A few months ago, Aaron and PHLEARN teamed up with Ross Floyd to create a super in-depth tutorial called the Ultimate Guide to Product Photography. It was a great collaboration and a great time for all! Not only did Ross break down the steps of how to light objects to make them look their best and really grab the viewer’s attention, he also offered up some seriously useful tips on how to build a successful business and get referrals that count.
Now, we get the chance to take a look inside Ross’ camera bag to see what equipment he prefers to use for professional product photos. This gear has gotten him through more than a decade of product shoots and over 70,000 professional images.
Can you explain your photography specialty in your own words?
I tell the story of people who create, and the objects, spaces and experiences they create. This encompasses a variety of disciplines – product, interiors, architecture and environmental portrait photography. Recently, I have been working more in motion and video capture.
How do you go about deciding which gear is essential to your work?
First, I decide what I want to accomplish for a given project, then I look for the tools that will get me the result. I actually own a small amount of gear given the variety of work that I do. I find it’s easier to rent specialty equipment, or equipment to supplement my kit when I need to.
Canon 5D Mark IV
30.4 MP full-frame CMOS sensor, Up to 7.0 frames per second continuous shooting speed, 4K video recording
The Canon 5D Mark IV is my main daily shooter; it is a good cross section of resolution and dynamic range. I use the video functions as a sort of sketch pad. When I want to make a higher quality video, I am able to add my lens kit to a larger cinema camera and get a similar look.
My Fuji x100F is like a sketch pad, easy to carry and I travel with it often. It’s much more discreet than the Canon.
I really love working with Phaseone IQ series, but mostly rent when I need that level of detail and image quality. So for now, I do not have one in my bag.
Canon EF 24-70mm f/2.8L II
Aperture Range: f/2.8 to f/22, Ultrasonic Motor AF System, Weather-Sealed Construction
I use all Canon glass: 24-70mm L, 70-200mm L, 50mm L, 35mm L. Like a lot of the gear I use, I know that when I pick these up, they are just going to work every time. When I was just starting out, I only had the first two zooms, and they covered 90 percent of what I was shooting.
Profoto B1X 500 AirTTL
Profoto B1X 500 AirTTL Flash Head with 500Ws adjustable in 1/10 f-stop increments over a 9 f-stop power range
I have all Profoto lighting. I have used it for years and it is always rock solid. I built a three-light kit with a D1 and two B1s. Even as a still-life shooter, there sometimes aren’t that many outlets in the warehouses and other places I am shooting in, so having that battery power is necessary.
I use my Tenba DNA messenger every day. It’s super versatile whether I am carrying gear or not.
Be sure to check out the PHLEARN tutorial with Ross to master your product and still-life photography. You can also read our interview with Ross to learn more about the photographer and find out how he spent seven years shooting over 10,000 images a year.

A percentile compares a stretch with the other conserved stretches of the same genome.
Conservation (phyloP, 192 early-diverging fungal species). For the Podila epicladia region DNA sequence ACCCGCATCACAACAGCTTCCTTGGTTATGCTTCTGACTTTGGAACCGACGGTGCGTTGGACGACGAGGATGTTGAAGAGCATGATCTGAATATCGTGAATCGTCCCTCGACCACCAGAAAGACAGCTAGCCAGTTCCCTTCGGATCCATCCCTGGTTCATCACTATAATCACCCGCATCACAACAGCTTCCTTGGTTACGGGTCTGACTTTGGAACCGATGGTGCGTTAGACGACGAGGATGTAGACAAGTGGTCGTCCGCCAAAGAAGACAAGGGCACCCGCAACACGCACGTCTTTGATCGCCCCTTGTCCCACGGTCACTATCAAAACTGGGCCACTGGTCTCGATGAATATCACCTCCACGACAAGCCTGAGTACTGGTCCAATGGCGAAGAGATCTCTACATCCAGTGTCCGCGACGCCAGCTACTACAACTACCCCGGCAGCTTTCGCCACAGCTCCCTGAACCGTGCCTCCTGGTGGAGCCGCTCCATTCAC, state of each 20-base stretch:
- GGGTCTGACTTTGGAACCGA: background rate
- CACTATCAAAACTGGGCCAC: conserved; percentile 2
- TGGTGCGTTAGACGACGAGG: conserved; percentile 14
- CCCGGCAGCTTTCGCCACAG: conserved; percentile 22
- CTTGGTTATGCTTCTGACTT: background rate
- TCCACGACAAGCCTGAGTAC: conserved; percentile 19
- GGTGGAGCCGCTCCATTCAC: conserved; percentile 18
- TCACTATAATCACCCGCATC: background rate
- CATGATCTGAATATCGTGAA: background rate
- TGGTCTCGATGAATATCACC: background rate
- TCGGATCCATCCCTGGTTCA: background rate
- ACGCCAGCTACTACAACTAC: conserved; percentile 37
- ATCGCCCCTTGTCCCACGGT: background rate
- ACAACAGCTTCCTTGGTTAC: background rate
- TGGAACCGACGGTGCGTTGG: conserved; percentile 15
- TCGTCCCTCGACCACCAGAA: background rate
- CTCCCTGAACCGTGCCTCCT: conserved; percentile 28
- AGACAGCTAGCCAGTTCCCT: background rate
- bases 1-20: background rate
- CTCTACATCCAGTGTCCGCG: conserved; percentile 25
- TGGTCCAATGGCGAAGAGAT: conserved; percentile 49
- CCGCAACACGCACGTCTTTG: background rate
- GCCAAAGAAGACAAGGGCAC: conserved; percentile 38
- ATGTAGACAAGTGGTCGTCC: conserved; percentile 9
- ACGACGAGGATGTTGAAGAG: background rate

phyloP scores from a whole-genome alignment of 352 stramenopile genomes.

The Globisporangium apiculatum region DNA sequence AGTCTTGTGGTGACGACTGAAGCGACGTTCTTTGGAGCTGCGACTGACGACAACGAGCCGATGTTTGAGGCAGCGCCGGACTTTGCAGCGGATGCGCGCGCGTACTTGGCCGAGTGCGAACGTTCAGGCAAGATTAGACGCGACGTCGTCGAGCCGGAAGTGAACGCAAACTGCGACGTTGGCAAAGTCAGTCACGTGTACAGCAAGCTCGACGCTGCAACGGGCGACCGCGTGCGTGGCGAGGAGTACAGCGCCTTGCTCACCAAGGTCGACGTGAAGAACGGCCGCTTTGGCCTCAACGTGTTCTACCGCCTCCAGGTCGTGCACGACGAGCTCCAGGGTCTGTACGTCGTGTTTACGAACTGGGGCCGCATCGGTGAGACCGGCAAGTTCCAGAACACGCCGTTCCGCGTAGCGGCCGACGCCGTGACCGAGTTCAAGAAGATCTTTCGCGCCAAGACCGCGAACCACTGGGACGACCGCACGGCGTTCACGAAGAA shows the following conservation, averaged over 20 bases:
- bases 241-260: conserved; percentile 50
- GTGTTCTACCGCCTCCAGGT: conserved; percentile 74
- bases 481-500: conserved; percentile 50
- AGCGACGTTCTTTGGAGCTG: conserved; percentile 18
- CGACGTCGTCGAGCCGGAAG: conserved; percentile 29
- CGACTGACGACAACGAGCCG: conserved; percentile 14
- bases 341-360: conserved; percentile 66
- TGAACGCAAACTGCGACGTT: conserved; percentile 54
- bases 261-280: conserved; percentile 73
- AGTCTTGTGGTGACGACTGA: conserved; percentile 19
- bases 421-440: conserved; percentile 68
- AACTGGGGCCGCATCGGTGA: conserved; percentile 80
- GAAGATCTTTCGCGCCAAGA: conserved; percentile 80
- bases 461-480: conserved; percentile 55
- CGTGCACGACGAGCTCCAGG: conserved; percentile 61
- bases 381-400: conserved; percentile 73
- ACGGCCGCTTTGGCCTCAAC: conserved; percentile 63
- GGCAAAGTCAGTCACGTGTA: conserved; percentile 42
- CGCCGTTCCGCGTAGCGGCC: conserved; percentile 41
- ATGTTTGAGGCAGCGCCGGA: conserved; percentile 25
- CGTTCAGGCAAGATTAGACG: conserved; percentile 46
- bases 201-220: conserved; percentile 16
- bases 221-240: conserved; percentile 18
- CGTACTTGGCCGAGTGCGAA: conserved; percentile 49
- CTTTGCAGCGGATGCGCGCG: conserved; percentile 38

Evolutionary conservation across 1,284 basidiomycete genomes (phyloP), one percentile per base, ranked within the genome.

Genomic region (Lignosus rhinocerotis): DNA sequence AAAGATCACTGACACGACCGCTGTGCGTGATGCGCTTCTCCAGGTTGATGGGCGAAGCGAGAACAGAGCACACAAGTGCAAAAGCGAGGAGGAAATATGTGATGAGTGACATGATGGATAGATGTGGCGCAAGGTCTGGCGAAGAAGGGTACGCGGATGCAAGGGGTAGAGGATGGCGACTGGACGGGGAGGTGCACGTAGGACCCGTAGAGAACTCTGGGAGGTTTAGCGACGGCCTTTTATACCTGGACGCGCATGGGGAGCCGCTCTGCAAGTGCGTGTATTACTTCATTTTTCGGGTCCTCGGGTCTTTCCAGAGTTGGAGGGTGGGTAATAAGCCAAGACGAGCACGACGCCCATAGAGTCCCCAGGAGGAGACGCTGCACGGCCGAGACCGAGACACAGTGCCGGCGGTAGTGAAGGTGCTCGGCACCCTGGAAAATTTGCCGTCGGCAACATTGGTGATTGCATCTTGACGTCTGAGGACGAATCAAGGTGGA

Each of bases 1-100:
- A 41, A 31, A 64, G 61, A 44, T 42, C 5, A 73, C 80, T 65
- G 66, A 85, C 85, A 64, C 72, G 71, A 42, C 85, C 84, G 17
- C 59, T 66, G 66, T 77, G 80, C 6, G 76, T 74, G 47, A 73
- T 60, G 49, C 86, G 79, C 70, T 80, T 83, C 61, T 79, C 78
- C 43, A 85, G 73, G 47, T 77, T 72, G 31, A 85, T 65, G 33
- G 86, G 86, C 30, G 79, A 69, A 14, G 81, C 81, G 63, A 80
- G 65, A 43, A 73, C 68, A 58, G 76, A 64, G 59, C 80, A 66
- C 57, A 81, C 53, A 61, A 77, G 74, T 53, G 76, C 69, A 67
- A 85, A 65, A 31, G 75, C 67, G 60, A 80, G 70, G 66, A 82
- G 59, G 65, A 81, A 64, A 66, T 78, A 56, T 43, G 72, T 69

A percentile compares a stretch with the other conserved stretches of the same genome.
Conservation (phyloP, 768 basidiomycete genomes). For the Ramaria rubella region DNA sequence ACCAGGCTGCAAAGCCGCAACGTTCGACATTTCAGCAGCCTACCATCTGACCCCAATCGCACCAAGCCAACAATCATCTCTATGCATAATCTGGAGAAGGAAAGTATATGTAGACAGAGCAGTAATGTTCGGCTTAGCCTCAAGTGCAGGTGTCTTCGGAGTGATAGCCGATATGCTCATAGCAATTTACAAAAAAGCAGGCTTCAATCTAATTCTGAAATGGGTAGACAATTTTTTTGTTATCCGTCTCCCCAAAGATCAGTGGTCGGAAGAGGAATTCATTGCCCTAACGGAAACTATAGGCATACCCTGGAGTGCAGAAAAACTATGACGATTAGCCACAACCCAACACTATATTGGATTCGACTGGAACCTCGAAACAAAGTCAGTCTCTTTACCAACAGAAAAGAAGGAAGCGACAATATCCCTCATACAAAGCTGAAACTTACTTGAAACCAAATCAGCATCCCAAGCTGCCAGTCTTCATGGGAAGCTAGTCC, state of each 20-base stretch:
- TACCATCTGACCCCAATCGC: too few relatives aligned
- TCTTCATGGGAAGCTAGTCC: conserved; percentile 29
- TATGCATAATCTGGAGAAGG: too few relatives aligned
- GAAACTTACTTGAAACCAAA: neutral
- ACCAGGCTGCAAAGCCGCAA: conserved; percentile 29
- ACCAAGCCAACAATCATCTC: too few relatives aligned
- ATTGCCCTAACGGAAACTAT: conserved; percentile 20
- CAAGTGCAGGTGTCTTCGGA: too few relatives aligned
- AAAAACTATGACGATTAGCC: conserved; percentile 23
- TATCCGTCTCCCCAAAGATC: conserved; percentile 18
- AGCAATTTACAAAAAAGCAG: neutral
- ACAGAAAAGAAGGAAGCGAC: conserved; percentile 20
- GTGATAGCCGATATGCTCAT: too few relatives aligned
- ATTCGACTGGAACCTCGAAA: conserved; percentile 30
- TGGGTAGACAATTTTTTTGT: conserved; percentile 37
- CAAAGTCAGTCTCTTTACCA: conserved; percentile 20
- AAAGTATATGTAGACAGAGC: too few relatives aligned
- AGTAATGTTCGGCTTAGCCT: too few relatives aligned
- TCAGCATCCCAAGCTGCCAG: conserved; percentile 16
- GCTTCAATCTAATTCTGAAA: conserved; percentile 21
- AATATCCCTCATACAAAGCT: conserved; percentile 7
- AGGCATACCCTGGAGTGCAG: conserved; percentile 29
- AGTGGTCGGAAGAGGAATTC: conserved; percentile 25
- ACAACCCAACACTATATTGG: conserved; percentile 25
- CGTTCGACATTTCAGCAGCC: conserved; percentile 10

Jen is Editor of PHLEARN Magazine, where she helps shape inspiring stories and handy tips for aspiring and seasoned photographers. She has worked as a photography writer for many years, contributing to numerous industry-leading publications. Proudly Canadian, wannabe globetrotter, self-taught photographer, Jen is temporarily settled in Spain.
The biggest struggle that photography business owners say they have is not getting enough leads. In this guide, we’ll go over the three main reasons why your leads aren’t booking, what you can do to change that and why you should be investing in newsletters and email marketing campaigns.
With nearly 300k followers on Instagram, Dave Krugman posts regularly with a style primarily featuring foggy, rainy cityscapes of NYC. We caught up with Dave to see what this street photographer uses to capture the perfect candid moment.
Leland Foster has a knack for capturing dark scenes that evoke a feeling of uneasiness and exclusion. He tells us how he shot a nostalgic series of images one night in Phoenix, including one particularly dramatic scene of a local diner.
Continuing with our digital marketing for photographers series, we talk about two things that you need for a successful digital marketing strategy and how they can help you build trust with your customers: link building and content creation.
Having grown up in the south of France, with a sailor father and surfer brothers, Ben Thouard learned about the water early on. Now, he photographs pro surfers from France to Tahiti and is a master of the underwater shot. Here’s what’s in his camera kit.
New York City street photographer Manuel Pena always has his camera on hand – even on his daily commute, which is why he was able to capture this intriguing shot of everyday life. Manuel explains how he took the shot and his editing process to draw out the beauty in the everyday.
Surreal self-portrait artist Natalia Seth has become quite the Instagram sensation, working with the likes of Adobe and Club Med – and she’s only 18! In our interview, Natalia talks about her new book, her Instagram success and her new PHLEARN tutorial.
Concluding our series on the exposure triangle, we discuss ISO, which plays its own specific role in exposure and light. This guide explains what ISO is, how it affects your images, the pros and cons of using ISO, and how it interacts with shutter speed and aperture.